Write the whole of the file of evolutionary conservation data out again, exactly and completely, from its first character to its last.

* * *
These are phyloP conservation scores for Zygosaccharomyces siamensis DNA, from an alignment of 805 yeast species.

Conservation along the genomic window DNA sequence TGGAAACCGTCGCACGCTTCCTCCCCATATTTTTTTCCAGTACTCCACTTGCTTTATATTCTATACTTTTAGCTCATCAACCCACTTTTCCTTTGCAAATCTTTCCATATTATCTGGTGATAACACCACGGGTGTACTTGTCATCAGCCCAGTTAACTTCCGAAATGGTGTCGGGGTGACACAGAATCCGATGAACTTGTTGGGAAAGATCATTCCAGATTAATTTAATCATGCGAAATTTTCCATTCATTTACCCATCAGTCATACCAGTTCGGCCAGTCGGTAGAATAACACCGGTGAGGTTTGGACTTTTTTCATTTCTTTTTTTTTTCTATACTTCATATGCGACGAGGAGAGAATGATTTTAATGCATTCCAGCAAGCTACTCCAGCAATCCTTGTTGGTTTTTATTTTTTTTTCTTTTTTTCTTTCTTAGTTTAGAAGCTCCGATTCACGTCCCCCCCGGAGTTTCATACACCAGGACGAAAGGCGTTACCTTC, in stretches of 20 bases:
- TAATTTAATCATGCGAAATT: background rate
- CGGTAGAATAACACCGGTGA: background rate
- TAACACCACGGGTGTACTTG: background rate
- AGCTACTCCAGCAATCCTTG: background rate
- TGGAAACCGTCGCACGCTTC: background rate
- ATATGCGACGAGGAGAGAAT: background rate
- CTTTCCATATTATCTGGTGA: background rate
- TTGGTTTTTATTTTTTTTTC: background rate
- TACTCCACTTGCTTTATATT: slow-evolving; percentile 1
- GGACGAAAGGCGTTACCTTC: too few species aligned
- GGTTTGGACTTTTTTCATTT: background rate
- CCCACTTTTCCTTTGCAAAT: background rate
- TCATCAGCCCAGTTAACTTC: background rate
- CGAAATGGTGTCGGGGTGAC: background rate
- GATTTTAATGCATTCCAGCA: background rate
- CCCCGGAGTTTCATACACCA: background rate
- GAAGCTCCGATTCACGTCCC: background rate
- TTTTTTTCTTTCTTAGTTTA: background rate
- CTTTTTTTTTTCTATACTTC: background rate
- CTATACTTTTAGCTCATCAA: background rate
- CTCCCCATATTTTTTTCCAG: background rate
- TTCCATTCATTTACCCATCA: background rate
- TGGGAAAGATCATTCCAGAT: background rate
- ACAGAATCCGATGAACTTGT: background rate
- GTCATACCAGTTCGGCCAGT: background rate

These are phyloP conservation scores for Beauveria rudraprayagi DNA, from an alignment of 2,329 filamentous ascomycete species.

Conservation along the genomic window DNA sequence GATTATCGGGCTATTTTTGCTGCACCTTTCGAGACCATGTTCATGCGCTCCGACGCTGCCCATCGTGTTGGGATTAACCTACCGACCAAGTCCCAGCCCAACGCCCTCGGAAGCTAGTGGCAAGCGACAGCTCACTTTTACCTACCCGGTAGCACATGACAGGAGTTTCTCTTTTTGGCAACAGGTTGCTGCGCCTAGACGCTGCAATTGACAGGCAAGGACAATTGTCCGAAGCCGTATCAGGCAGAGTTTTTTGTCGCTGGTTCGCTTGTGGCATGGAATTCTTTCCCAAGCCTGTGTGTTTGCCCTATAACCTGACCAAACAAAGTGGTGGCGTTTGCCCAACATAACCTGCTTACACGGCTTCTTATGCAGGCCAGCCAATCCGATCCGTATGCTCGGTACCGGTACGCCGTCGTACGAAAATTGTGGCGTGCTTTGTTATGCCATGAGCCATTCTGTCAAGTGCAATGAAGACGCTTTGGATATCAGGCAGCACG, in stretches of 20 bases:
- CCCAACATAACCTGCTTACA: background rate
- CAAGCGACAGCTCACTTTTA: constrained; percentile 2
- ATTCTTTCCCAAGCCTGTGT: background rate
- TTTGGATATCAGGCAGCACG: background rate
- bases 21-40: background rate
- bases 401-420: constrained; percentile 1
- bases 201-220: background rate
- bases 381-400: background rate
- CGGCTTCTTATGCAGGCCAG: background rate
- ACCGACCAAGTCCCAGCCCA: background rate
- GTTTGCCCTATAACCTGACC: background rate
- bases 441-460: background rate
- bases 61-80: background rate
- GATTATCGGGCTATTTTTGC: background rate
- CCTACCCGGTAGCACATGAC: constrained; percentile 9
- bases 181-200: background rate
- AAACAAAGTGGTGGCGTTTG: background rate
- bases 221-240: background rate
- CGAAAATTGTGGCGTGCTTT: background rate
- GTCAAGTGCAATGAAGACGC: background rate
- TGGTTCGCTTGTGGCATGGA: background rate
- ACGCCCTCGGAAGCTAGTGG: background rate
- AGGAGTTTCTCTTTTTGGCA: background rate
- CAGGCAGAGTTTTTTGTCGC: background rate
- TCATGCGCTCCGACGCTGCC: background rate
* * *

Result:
These are phyloP conservation scores for Zygosaccharomyces siamensis DNA, from an alignment of 805 yeast species.

Conservation along the genomic window DNA sequence TGGAAACCGTCGCACGCTTCCTCCCCATATTTTTTTCCAGTACTCCACTTGCTTTATATTCTATACTTTTAGCTCATCAACCCACTTTTCCTTTGCAAATCTTTCCATATTATCTGGTGATAACACCACGGGTGTACTTGTCATCAGCCCAGTTAACTTCCGAAATGGTGTCGGGGTGACACAGAATCCGATGAACTTGTTGGGAAAGATCATTCCAGATTAATTTAATCATGCGAAATTTTCCATTCATTTACCCATCAGTCATACCAGTTCGGCCAGTCGGTAGAATAACACCGGTGAGGTTTGGACTTTTTTCATTTCTTTTTTTTTTCTATACTTCATATGCGACGAGGAGAGAATGATTTTAATGCATTCCAGCAAGCTACTCCAGCAATCCTTGTTGGTTTTTATTTTTTTTTCTTTTTTTCTTTCTTAGTTTAGAAGCTCCGATTCACGTCCCCCCCGGAGTTTCATACACCAGGACGAAAGGCGTTACCTTC, in stretches of 20 bases:
- TAATTTAATCATGCGAAATT: background rate
- CGGTAGAATAACACCGGTGA: background rate
- TAACACCACGGGTGTACTTG: background rate
- AGCTACTCCAGCAATCCTTG: background rate
- TGGAAACCGTCGCACGCTTC: background rate
- ATATGCGACGAGGAGAGAAT: background rate
- CTTTCCATATTATCTGGTGA: background rate
- TTGGTTTTTATTTTTTTTTC: background rate
- TACTCCACTTGCTTTATATT: slow-evolving; percentile 1
- GGACGAAAGGCGTTACCTTC: too few species aligned
- GGTTTGGACTTTTTTCATTT: background rate
- CCCACTTTTCCTTTGCAAAT: background rate
- TCATCAGCCCAGTTAACTTC: background rate
- CGAAATGGTGTCGGGGTGAC: background rate
- GATTTTAATGCATTCCAGCA: background rate
- CCCCGGAGTTTCATACACCA: background rate
- GAAGCTCCGATTCACGTCCC: background rate
- TTTTTTTCTTTCTTAGTTTA: background rate
- CTTTTTTTTTTCTATACTTC: background rate
- CTATACTTTTAGCTCATCAA: background rate
- CTCCCCATATTTTTTTCCAG: background rate
- TTCCATTCATTTACCCATCA: background rate
- TGGGAAAGATCATTCCAGAT: background rate
- ACAGAATCCGATGAACTTGT: background rate
- GTCATACCAGTTCGGCCAGT: background rate

These are phyloP conservation scores for Beauveria rudraprayagi DNA, from an alignment of 2,329 filamentous ascomycete species.

Conservation along the genomic window DNA sequence GATTATCGGGCTATTTTTGCTGCACCTTTCGAGACCATGTTCATGCGCTCCGACGCTGCCCATCGTGTTGGGATTAACCTACCGACCAAGTCCCAGCCCAACGCCCTCGGAAGCTAGTGGCAAGCGACAGCTCACTTTTACCTACCCGGTAGCACATGACAGGAGTTTCTCTTTTTGGCAACAGGTTGCTGCGCCTAGACGCTGCAATTGACAGGCAAGGACAATTGTCCGAAGCCGTATCAGGCAGAGTTTTTTGTCGCTGGTTCGCTTGTGGCATGGAATTCTTTCCCAAGCCTGTGTGTTTGCCCTATAACCTGACCAAACAAAGTGGTGGCGTTTGCCCAACATAACCTGCTTACACGGCTTCTTATGCAGGCCAGCCAATCCGATCCGTATGCTCGGTACCGGTACGCCGTCGTACGAAAATTGTGGCGTGCTTTGTTATGCCATGAGCCATTCTGTCAAGTGCAATGAAGACGCTTTGGATATCAGGCAGCACG, in stretches of 20 bases:
- CCCAACATAACCTGCTTACA: background rate
- CAAGCGACAGCTCACTTTTA: constrained; percentile 2
- ATTCTTTCCCAAGCCTGTGT: background rate
- TTTGGATATCAGGCAGCACG: background rate
- bases 21-40: background rate
- bases 401-420: constrained; percentile 1
- bases 201-220: background rate
- bases 381-400: background rate
- CGGCTTCTTATGCAGGCCAG: background rate
- ACCGACCAAGTCCCAGCCCA: background rate
- GTTTGCCCTATAACCTGACC: background rate
- bases 441-460: background rate
- bases 61-80: background rate
- GATTATCGGGCTATTTTTGC: background rate
- CCTACCCGGTAGCACATGAC: constrained; percentile 9
- bases 181-200: background rate
- AAACAAAGTGGTGGCGTTTG: background rate
- bases 221-240: background rate
- CGAAAATTGTGGCGTGCTTT: background rate
- GTCAAGTGCAATGAAGACGC: background rate
- TGGTTCGCTTGTGGCATGGA: background rate
- ACGCCCTCGGAAGCTAGTGG: background rate
- AGGAGTTTCTCTTTTTGGCA: background rate
- CAGGCAGAGTTTTTTGTCGC: background rate
- TCATGCGCTCCGACGCTGCC: background rate